Geneticists have added an edge to a 2,500-year-old debate over the origin of the Etruscans, a people whose brilliant and mysterious civilization dominated northwestern Italy for centuries until the rise of the Roman republic in 510 B.C. Several new findings support a view held by the ancient Greek historian Herodotus - but unpopular among archaeologists - that the Etruscans originally migrated to Italy from the Near East.
Though Roman historians played down their debt to the Etruscans, Etruscan culture permeated Roman art, architecture and religion. The Etruscans were master metallurgists and skillful seafarers who for a time dominated much of the Mediterranean. They enjoyed unusually free social relations, much remarked on by ancient historians of other cultures.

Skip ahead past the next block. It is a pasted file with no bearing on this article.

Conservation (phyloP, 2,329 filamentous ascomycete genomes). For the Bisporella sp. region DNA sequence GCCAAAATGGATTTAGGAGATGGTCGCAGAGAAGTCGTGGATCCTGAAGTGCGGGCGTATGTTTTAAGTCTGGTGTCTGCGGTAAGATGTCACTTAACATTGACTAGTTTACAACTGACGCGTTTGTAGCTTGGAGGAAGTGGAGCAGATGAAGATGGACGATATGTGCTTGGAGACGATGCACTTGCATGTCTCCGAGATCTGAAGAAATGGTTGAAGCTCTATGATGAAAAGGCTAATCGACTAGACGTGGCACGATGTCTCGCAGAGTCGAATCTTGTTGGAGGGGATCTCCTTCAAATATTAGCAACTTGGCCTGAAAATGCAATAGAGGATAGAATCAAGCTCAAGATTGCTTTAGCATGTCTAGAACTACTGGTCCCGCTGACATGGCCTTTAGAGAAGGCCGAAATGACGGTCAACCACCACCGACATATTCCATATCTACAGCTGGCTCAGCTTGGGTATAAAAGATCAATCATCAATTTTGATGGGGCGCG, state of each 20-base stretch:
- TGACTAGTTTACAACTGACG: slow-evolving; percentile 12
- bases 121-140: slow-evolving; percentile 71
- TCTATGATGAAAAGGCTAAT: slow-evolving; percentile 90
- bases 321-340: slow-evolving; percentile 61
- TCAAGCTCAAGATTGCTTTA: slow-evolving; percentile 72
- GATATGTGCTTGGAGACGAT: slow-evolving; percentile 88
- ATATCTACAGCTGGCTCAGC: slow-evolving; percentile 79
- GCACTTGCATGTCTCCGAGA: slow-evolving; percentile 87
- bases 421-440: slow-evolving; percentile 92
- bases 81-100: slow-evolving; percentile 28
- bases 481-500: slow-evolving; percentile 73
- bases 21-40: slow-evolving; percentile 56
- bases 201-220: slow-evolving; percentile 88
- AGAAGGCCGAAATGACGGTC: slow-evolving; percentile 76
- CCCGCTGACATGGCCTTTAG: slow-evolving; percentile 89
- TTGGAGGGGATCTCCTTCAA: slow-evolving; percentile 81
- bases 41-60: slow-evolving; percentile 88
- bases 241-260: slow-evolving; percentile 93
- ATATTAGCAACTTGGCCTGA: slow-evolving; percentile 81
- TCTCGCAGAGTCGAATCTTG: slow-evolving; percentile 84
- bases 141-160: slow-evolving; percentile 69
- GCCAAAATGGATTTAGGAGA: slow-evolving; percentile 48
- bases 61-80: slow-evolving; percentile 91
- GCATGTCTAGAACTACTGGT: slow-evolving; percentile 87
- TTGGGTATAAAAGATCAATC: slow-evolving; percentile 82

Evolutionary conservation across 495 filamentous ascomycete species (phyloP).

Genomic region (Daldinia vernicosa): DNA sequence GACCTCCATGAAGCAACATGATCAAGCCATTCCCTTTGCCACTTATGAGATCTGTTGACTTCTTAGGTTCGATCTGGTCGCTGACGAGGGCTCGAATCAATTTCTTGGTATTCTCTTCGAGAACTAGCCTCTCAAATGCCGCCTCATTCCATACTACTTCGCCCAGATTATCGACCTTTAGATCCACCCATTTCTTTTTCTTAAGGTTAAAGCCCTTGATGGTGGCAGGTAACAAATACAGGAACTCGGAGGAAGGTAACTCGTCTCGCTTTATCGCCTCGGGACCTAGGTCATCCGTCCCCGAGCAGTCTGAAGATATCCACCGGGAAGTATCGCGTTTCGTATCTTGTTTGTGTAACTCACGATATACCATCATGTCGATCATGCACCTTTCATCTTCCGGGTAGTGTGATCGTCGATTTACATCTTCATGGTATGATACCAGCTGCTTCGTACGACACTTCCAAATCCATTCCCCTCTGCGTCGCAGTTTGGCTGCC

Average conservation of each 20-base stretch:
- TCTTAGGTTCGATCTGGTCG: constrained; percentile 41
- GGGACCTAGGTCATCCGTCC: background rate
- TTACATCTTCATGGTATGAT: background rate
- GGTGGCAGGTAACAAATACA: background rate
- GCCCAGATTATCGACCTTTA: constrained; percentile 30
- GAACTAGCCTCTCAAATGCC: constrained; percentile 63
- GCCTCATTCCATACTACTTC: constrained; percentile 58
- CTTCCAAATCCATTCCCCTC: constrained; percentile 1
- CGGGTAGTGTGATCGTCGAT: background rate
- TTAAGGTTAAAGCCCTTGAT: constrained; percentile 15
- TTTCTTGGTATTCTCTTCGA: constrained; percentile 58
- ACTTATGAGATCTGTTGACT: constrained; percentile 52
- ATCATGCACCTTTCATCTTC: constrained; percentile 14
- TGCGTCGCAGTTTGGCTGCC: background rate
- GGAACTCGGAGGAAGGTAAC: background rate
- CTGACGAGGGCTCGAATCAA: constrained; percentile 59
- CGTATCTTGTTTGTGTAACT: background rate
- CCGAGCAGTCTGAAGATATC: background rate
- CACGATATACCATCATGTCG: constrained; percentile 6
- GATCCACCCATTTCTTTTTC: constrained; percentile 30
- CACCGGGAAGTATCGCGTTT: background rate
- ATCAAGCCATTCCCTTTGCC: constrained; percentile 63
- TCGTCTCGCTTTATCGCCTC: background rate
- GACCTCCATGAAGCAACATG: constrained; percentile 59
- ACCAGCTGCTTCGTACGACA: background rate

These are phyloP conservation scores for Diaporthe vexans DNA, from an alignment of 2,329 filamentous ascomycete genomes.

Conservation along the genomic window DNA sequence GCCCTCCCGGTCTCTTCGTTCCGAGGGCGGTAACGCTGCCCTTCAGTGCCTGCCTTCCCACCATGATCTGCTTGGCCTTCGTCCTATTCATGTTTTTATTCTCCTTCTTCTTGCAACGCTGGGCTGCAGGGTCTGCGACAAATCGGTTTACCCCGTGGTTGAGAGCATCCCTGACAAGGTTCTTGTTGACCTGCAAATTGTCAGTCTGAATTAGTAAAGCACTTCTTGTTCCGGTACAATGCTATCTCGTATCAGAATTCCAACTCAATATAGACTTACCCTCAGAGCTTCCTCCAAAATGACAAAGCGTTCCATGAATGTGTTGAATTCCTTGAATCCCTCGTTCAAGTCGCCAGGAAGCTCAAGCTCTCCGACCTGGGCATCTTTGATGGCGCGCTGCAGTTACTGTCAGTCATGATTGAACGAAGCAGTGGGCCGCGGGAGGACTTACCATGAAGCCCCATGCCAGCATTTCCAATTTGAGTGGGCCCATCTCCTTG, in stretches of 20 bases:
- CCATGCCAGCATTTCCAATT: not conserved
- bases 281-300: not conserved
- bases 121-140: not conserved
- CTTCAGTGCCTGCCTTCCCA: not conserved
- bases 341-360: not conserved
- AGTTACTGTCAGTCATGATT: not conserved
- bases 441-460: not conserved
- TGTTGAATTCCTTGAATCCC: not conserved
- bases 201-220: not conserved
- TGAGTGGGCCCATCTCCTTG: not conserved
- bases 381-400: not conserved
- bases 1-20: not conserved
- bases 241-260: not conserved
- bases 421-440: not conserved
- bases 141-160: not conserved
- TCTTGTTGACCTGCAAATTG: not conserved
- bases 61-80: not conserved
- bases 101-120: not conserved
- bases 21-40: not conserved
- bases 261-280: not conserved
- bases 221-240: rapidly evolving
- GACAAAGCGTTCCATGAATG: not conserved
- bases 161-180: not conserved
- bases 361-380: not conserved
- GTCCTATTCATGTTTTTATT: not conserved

Etruscan culture was very advanced and very different from other Italian cultures of the time. But most archaeologists have seen a thorough continuity between a local Italian culture known as the Villanovan that emerged around 900 B.C. and the Etruscan culture, which began in 800 B.C.
It mentions the cattle data posted here earlier and also another bit of work on modern inhabitants of a town that supposedly contains Etruscan descendents. The "Page 2" of the article isn't coming up for me though.